The Beta-Cath™ System Saves Repeat Procedures and Patient Lives
Angioplasty has come a long way. In the early days of the procedure, stainless steel stents were used to keep the patient's artery from reclosing after the angioplasty balloon restored blood flow. But about a fifth of these patients developed restenosis—the growth of scar tissue in and around the stent. The results were chest pain, repeat procedures to reopen the clogged artery, and sometimes death from heart attack.
To remedy this situation, in the late 1990s Emory University physician/scientists Ian Crocker, MD, Spencer King, MD, Keith Robinson, PhD and Ron Waksman, MD along with engineers from Novoste Corporation, developed the Beta-Cath™ System, which uses vascular brachytherapy to prevent the artery from re-closing.
With brachytherapy, tiny “seeds” of radiation are placed within the coronary artery at the site of the angioplasty, and are left in the artery for less than five minutes before being removed. The radioactive seeds minimize the growth of cells at the site, which reduces the amount of scar tissue that may develop. Patients’ exposure is less than 1 percent of the radiation they would be exposed to by a typical chest X-ray.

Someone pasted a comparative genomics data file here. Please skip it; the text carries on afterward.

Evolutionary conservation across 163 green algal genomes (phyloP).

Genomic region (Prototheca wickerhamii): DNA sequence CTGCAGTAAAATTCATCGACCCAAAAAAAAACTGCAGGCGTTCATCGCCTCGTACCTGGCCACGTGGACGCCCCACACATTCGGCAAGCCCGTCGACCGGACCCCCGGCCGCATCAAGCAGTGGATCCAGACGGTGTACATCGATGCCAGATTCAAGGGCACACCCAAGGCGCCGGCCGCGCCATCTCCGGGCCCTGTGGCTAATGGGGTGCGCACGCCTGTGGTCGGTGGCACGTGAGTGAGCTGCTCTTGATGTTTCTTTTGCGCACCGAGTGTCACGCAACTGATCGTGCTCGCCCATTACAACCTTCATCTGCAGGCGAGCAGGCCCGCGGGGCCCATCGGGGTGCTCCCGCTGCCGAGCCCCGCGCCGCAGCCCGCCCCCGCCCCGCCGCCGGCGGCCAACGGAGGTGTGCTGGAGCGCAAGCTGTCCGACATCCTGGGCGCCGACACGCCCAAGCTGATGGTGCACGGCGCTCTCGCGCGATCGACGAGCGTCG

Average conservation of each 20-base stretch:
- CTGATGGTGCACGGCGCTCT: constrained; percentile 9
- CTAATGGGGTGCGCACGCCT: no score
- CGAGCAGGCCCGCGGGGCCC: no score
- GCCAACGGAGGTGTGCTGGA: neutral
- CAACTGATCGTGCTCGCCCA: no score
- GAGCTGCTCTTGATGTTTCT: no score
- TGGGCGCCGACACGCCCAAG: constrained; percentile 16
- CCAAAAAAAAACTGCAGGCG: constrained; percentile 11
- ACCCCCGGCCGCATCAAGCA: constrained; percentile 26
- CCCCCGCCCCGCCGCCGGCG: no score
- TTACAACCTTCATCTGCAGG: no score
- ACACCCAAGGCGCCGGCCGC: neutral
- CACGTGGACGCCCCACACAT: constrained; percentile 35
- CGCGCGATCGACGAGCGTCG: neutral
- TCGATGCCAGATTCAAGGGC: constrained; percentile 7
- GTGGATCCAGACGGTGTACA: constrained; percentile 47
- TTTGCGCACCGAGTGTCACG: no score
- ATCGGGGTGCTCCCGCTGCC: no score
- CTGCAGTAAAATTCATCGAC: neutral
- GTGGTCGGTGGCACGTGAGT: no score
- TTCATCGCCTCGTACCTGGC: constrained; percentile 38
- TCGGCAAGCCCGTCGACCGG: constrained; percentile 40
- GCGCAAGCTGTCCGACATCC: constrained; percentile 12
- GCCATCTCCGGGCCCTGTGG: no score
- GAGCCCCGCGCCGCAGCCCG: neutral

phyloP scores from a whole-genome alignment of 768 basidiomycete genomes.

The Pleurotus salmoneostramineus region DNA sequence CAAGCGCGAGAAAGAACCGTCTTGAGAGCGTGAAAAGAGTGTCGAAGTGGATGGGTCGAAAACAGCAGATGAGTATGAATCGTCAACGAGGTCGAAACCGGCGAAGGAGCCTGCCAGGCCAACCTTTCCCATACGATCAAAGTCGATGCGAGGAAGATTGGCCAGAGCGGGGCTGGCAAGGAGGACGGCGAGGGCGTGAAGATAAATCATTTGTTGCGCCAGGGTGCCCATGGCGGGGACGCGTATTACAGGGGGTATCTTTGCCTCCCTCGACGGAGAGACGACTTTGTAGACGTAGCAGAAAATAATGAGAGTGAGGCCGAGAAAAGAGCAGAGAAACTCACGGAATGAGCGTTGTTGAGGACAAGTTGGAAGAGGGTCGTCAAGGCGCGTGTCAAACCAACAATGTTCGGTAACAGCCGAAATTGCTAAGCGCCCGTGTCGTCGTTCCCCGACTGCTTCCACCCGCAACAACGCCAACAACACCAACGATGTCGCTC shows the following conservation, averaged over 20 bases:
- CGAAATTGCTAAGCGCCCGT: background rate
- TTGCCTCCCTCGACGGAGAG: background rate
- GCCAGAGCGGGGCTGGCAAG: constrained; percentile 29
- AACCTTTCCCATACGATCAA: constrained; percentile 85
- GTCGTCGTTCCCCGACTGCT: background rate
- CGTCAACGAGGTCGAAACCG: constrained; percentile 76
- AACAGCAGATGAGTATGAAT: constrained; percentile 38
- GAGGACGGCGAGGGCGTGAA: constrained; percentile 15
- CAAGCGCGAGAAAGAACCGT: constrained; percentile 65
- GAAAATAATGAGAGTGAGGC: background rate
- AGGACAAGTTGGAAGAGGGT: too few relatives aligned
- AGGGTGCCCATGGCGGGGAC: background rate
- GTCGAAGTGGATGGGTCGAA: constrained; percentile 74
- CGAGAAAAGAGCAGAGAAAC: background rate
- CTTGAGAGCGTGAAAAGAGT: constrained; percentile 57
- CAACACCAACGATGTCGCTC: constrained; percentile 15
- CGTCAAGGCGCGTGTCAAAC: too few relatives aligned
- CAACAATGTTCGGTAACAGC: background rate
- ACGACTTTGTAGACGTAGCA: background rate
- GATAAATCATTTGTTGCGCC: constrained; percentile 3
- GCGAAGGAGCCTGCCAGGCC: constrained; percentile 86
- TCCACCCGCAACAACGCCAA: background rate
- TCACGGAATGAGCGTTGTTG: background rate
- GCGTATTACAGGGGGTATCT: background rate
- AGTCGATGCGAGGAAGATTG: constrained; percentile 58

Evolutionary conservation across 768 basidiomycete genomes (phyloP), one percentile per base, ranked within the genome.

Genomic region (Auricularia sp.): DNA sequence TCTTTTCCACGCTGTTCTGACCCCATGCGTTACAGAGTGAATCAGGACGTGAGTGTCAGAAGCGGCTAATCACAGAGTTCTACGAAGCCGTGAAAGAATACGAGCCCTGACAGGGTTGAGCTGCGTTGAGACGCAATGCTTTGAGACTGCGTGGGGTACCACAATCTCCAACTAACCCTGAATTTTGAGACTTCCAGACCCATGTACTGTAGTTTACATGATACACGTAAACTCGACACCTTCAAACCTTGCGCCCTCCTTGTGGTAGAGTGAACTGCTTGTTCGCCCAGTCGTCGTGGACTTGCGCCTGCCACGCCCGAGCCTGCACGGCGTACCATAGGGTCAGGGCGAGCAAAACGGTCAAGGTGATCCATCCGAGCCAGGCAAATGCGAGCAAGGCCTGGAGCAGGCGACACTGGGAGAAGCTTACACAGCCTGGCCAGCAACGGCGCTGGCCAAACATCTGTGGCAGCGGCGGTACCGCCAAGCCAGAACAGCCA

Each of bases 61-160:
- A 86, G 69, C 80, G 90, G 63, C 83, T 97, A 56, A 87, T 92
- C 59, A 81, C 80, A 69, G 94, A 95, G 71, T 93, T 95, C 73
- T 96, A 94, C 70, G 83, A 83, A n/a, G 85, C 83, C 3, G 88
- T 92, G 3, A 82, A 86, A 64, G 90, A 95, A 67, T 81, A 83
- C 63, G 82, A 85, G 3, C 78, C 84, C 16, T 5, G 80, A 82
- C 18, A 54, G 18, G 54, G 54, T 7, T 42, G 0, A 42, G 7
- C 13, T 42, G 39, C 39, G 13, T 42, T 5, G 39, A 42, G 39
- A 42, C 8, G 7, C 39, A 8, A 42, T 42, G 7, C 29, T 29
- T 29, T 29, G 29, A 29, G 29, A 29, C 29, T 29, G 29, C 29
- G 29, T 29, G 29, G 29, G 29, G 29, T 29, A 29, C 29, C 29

The Beta-Cath™ System was licensed to Novoste and received FDA approval in 2000. It was the first commercially available vascular brachytherapy device in the U.S. and Europe. A few years later, Novoste received FDA approval for its smaller diameter Beta-Cath™ 3.5F System and its Beta-Cath™ System that uses a 60mm radiation source. The company also began clinical trials of its CORONA™ System for treatment of peripheral vascular disease and restenosis of arterial-venous dialysis grafts. In 2006, Novoste (now NOVT) sold all of its vascular brachytherapy assets to Best Vascular, Inc.
What sets Beta-Cath™ apart from other new technology, such as drug-eluting stents, is its proven track record. When standard stainless steel stents are used, 15 to 20 percent of patients experience restenosis as well as bouts of angina and chest pain. Drug-eluting stents, which are coated with medicines that interfere with reblocking, show a complication rate of 8 percent, while Beta-Cath™ has shown complication rates as low as 3.8 percent.
Fewer procedures mean less expense for the patient, less of a burden on the nation's health care system, and longer and better lives for patients. Beta-Cath™ is backed by data and the experience of interventional cardiologists, who have used it to treat more than 50,000 patients worldwide.
Additional Emory Publications on Beta-Cath™
Emory Report: Faculty receive funds to help commercialize research